HIPAA Concerns From A Hospital Pharmacy Technician

Hospital Information Secure - No HIPAA Violation

Hospital Information Secure - No HIPAA Violation

Example 1:

A 17 year old male, hospitalized with a diagnosis that my son dealt with 4 years ago. I make the comment, "poor guy, my son went through that". I didn't look in his chart, only the admission reason on the track board.

Example 2:
A patient is admitted, using "more than normal" amounts of a compounded medication. I look into the chart, note the rate the medication is running at. Do the math and tell the Rph how much will be needed until the morning. Our pharmacy isn't staffed 24/7. Not having enough medication would require a call the pharmacist on call, getting them out of bed to make a medication

Are either of these HIPAA violations?

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Jun 08, 2017
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NOT a HIPAA Violation
by: David

In both cases, patients are being or have already been admitted to the hospital that you work at.

As far as I know, it is not a HIPAA violation when you are giving protected and identifiable health information to part of the medical team in order to treat and care for an admitted patient.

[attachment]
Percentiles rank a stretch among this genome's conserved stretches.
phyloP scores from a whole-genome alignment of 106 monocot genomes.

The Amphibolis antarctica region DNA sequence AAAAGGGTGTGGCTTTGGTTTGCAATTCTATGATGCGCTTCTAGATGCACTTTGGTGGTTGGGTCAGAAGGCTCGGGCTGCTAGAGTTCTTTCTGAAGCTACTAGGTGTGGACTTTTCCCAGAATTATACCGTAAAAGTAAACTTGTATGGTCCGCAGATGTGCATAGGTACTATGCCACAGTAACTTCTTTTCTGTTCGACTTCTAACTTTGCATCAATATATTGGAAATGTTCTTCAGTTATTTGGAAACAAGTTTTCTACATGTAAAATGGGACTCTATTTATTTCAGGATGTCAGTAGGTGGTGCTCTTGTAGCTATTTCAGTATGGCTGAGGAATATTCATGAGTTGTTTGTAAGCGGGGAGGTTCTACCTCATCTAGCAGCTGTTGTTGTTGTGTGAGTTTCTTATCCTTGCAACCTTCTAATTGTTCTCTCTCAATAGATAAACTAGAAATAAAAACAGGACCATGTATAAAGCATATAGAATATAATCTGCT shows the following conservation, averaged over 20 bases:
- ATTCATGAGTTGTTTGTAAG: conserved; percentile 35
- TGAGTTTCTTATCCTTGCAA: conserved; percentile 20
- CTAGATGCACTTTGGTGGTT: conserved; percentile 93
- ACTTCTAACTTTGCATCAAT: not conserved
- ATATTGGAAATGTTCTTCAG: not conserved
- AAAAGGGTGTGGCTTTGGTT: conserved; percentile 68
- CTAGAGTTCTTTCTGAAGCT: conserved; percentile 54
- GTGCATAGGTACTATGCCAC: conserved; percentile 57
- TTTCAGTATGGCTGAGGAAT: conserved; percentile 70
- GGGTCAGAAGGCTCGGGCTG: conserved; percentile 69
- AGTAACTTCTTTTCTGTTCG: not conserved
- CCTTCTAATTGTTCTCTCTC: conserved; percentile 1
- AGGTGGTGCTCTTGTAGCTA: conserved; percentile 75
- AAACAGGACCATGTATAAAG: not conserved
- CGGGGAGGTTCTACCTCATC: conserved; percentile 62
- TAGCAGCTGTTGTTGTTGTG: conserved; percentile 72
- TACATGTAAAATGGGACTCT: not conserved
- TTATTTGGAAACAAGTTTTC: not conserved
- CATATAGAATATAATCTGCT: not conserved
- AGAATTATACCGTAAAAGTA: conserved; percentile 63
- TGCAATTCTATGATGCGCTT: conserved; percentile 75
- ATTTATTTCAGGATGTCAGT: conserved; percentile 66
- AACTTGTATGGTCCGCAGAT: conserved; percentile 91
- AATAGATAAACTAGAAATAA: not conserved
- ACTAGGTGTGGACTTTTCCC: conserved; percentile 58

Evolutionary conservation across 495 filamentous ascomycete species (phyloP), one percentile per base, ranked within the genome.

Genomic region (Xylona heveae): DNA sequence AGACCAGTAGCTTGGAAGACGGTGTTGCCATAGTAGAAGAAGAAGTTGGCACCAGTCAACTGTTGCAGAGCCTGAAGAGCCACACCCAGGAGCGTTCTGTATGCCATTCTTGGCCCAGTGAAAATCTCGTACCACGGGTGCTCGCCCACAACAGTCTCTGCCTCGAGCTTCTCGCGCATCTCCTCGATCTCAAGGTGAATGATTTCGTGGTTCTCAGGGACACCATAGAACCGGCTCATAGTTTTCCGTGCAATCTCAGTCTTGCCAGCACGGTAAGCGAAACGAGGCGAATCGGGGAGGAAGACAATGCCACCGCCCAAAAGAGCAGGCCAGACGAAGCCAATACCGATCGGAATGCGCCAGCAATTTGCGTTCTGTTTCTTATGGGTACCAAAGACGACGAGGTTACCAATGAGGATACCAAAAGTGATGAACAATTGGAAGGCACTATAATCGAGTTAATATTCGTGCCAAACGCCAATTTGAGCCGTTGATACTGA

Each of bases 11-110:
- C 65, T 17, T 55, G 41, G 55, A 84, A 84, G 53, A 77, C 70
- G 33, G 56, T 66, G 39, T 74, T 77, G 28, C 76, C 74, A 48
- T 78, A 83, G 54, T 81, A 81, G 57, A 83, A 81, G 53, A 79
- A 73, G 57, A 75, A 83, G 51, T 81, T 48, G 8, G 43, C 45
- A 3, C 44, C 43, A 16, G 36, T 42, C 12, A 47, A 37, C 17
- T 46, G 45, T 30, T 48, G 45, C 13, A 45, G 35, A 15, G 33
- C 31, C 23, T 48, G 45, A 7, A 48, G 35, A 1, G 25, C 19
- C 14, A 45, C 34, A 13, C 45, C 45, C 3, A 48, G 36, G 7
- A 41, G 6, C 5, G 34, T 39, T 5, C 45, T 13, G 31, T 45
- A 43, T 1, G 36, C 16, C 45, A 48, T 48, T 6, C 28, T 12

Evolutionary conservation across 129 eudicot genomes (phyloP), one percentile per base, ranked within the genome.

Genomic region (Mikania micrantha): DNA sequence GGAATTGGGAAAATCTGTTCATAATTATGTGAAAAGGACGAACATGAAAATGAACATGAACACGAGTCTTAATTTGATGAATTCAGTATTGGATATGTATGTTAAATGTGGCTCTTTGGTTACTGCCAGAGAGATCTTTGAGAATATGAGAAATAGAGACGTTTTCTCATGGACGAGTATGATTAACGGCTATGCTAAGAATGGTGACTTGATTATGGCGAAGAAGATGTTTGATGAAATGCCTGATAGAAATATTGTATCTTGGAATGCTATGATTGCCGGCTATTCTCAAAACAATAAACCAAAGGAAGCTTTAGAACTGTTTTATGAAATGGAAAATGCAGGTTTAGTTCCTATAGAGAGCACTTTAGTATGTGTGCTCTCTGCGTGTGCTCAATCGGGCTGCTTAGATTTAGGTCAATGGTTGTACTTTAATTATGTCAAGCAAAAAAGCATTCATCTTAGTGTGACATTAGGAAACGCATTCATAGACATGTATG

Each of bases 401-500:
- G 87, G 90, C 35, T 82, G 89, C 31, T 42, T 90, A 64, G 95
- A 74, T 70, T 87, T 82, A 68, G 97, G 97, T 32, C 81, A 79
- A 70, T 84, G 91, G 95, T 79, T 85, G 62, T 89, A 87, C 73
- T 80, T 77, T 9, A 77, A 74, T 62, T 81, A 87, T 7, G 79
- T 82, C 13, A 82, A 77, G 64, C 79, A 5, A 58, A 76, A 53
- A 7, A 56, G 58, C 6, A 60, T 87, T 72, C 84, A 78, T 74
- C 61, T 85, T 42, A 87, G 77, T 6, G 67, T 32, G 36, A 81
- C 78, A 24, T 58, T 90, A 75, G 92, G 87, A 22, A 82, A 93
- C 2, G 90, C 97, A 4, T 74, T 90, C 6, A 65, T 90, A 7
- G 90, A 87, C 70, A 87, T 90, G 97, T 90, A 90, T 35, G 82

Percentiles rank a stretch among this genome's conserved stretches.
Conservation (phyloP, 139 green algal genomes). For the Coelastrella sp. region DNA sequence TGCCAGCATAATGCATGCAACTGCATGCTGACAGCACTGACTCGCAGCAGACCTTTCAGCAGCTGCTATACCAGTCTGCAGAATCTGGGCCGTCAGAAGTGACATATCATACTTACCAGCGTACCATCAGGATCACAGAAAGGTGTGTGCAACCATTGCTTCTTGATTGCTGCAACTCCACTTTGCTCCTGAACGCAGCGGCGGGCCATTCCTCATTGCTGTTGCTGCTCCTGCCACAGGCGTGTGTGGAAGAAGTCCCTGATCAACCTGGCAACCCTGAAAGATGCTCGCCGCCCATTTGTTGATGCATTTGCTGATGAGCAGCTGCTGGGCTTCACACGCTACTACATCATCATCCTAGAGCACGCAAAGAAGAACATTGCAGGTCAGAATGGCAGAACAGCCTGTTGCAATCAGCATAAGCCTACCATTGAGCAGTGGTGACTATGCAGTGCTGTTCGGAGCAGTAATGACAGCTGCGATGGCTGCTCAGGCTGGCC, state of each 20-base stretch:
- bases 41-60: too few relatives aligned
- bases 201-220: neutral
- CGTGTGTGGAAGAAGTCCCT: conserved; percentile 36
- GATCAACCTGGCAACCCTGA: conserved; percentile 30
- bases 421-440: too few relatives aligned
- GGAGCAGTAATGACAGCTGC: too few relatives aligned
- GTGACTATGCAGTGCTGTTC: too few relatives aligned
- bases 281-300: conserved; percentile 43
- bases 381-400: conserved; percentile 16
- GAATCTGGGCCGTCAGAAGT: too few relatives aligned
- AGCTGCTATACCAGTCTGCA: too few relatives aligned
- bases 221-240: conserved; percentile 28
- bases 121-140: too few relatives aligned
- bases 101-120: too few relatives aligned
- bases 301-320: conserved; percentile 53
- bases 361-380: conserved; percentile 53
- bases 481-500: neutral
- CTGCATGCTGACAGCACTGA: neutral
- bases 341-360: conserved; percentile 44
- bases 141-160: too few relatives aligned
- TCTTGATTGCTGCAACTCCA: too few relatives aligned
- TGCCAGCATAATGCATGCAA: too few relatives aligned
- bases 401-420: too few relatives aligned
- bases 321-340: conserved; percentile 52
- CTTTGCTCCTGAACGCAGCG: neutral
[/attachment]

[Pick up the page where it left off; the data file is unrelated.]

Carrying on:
Protected health information needs to be given only to those who need to know. I believe that in the HIPAA law this is called the "minimum information necessary".

In these cases, you are not releasing or providing the patients protected health information to third parties without the patients' consent.

As long as they have signed a consent form allowing for treatment, information must be communicated to the medical team, including pharmacists and pharmacy techs, who will be mixing and compounding and otherwise taking care of the patients.

In the case of the 17-year-old male, you have not released protected health information to any unauthorized third party. You are just sharing that your son went through the same thing as he is going through.

I see no reason that these two examples in the hospital setting are HIPAA violations.

In fact, in the second case, I'm sure the pharmacist may thank you for ensuring that he won't have to be woken up and have to come into the hospital in the middle of the night.

Thanks for the question!

Mar 29, 2017
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No, these aren't HIPPA Violations as far as I know
by: David

The first example, there was definitely not a HIPPA violation.

In the second example, from what I know, the pharmacy was going to be contacted anyway, eventually, to get more medication for the patient.

I may be wrong, but I don't see any HIPPA violations here.

Check with your pharmacist just to be 100% sure.

Thanks for the question.

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